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Table 1: Month-wise distribution of dengue outbreak cases using Rapid kit test and ELISA test

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  Discussion Top


India experienced the highest dengue incidence in 2013 (about 61 per million populations), in 2012 (about 41 per million population) and in 2014 (about 32 per million populations). Based on the data of National Vector Borne Disease Control Programme, the number of dengue cases reported in 2013 was about 74,454 and there was 167 deaths. The overall mortality rate of 1.2% in 2007 had dropped to 0.25% in 2013. This reduction is probably the result of the cumulative effects of better patient management, increased diagnostic capabilities, and better reporting. Compared with the rest of South-East Asia, the number of dengue shock syndrome cases in India remains low.[9]

The 2009 WHO criteria classify dengue according to levels of severity: dengue without warning signs; dengue with warning signs (abdominal pain, persistent vomiting, fluid accumulation, mucosal bleeding, lethargy, liver enlargement, increasing hematocrit with decreasing platelets); and severe dengue (dengue with severe plasma leakage, severe bleeding, or organ failure). Patients who recover following defervescence are considered to have nonsevere dengue, but those who deteriorate tend to manifest warning signs. These individuals are likely to recover with intravenous rehydration. However, further deterioration is classified as severe dengue, though recovery is possible if appropriate and timely treatment is given.[10]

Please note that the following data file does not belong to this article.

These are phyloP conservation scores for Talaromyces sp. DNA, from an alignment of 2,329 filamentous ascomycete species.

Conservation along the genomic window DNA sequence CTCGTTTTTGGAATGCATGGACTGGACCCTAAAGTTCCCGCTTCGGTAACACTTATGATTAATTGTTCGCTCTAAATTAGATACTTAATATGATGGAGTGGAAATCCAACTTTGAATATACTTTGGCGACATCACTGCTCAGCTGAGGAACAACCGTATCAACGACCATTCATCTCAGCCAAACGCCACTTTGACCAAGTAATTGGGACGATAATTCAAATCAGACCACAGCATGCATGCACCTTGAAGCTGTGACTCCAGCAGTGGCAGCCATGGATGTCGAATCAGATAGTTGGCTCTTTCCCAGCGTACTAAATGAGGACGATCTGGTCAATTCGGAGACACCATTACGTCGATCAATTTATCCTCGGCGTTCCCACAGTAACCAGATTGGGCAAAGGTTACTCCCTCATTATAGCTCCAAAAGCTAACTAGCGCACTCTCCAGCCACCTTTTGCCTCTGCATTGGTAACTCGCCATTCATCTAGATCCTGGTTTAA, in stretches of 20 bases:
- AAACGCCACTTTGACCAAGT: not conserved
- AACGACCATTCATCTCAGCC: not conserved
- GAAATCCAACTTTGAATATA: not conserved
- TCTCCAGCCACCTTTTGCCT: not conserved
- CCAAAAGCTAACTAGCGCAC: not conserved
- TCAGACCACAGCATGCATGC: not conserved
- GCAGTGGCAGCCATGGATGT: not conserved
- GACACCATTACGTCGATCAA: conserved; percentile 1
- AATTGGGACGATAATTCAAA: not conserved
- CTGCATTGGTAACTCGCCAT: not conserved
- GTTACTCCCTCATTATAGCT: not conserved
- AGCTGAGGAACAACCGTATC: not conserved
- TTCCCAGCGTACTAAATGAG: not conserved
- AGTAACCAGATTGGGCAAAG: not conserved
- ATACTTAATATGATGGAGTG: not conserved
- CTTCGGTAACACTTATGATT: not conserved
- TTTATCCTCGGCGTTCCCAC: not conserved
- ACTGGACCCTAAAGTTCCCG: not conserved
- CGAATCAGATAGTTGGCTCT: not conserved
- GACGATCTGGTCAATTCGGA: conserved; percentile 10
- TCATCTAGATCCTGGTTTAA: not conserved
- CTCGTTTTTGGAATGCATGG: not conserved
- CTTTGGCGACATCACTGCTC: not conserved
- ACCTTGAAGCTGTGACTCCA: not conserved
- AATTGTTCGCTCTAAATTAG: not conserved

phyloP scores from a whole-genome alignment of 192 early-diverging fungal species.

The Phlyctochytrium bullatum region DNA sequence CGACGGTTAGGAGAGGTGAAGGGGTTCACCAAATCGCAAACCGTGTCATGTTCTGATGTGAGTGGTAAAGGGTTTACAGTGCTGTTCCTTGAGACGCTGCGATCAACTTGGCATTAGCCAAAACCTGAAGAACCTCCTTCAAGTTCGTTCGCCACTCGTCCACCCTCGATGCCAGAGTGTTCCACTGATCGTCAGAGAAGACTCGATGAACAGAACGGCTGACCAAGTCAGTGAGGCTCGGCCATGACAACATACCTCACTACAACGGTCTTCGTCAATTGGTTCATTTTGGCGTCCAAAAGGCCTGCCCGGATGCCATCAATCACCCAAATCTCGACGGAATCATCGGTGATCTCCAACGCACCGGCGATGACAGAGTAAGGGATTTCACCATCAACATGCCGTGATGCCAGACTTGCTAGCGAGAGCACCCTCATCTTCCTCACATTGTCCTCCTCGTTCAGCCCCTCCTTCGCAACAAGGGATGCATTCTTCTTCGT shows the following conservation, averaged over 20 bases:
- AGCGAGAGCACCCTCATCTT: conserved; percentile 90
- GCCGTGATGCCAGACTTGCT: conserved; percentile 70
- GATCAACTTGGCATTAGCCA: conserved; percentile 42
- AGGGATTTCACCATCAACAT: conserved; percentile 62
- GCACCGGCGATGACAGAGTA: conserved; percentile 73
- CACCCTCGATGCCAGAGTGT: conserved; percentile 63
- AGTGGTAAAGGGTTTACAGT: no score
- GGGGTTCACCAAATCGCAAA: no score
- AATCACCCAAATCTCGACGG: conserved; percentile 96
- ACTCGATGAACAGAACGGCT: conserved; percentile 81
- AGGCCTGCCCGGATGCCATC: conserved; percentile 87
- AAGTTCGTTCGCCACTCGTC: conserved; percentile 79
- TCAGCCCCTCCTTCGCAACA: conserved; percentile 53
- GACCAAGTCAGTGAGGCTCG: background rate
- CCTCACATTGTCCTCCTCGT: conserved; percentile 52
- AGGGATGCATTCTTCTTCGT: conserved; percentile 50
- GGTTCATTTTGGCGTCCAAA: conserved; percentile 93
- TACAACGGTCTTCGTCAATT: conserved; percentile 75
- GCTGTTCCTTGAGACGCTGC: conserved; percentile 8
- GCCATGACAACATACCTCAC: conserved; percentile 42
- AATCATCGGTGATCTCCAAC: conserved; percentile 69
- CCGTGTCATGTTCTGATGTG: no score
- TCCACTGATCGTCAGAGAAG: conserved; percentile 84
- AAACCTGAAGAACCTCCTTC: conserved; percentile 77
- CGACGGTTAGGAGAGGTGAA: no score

In our study, DF without warning sign was present in 51 patients (51/135,37.77%), DF with warning signs (lethargy, abdominal pain, and thrombocytopenia) was seen in 84 (84/135,62.22%) patients.

In our study, dengue serology test was done on a total of 580 samples, of which 318 was positive for rapid test (54.8%) out of which 135 tested positive by IgM ELISA. Dengue affects humans of all age-groups. In our study, maximum dengue cases (191; 87.6% of 218) were from the age group 16–30 years. This is consistent with study by Azgar Ali et al.,[11] Debnath et al.,[12] which showed highest attack rate in 17–40 years age group, and Islam et al. which showed maximum number of dengue positive cases in the age group 21–30 years.[13]

The role of environmental factors in infectious diseases is well-known. In most countries, dengue epidemics are reported to occur, during the warm, humid, and rainy seasons, which favor abundant mosquito growth and shorten the extrinsic incubation period as well.[14],[15],[16]. In our study, the largest proportion of serologically positive cases was recorded in the postmonsoon period and it was the first outbreak in east district.